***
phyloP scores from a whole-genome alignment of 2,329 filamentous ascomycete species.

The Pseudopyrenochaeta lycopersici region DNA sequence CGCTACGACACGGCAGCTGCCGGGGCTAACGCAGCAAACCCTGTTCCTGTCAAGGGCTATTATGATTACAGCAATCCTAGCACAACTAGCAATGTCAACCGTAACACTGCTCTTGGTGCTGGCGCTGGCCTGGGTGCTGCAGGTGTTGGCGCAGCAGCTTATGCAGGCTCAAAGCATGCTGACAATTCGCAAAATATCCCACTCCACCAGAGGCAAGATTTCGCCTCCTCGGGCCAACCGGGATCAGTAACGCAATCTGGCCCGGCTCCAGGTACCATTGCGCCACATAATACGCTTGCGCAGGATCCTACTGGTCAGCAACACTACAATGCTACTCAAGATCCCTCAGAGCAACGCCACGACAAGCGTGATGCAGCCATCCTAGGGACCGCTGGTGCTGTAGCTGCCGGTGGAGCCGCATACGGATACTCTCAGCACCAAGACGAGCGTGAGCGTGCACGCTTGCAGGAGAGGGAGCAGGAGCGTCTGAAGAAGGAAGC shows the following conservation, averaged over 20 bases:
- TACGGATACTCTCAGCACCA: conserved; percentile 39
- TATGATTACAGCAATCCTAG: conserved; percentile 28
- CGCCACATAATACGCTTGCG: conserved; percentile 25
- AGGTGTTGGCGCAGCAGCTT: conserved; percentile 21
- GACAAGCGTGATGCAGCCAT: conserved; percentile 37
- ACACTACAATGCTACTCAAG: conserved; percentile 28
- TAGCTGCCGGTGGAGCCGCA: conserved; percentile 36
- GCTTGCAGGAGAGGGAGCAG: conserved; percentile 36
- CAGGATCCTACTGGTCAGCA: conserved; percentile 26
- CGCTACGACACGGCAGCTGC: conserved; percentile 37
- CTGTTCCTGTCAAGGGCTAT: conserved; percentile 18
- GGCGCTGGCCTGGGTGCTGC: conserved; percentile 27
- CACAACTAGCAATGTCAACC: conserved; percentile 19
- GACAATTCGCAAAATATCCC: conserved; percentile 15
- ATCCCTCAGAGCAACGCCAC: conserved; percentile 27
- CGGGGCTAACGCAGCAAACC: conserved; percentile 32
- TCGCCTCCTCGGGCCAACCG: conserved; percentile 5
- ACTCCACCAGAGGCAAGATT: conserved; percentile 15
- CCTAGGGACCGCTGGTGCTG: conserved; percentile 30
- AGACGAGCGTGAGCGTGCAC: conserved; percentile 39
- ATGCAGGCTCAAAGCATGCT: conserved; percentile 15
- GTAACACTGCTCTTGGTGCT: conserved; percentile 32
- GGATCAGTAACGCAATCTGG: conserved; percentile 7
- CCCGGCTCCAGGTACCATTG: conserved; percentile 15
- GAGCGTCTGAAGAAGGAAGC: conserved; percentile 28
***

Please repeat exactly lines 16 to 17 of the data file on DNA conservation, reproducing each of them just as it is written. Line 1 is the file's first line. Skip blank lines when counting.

- GACAATTCGCAAAATATCCC: conserved; percentile 15
- ATCCCTCAGAGCAACGCCAC: conserved; percentile 27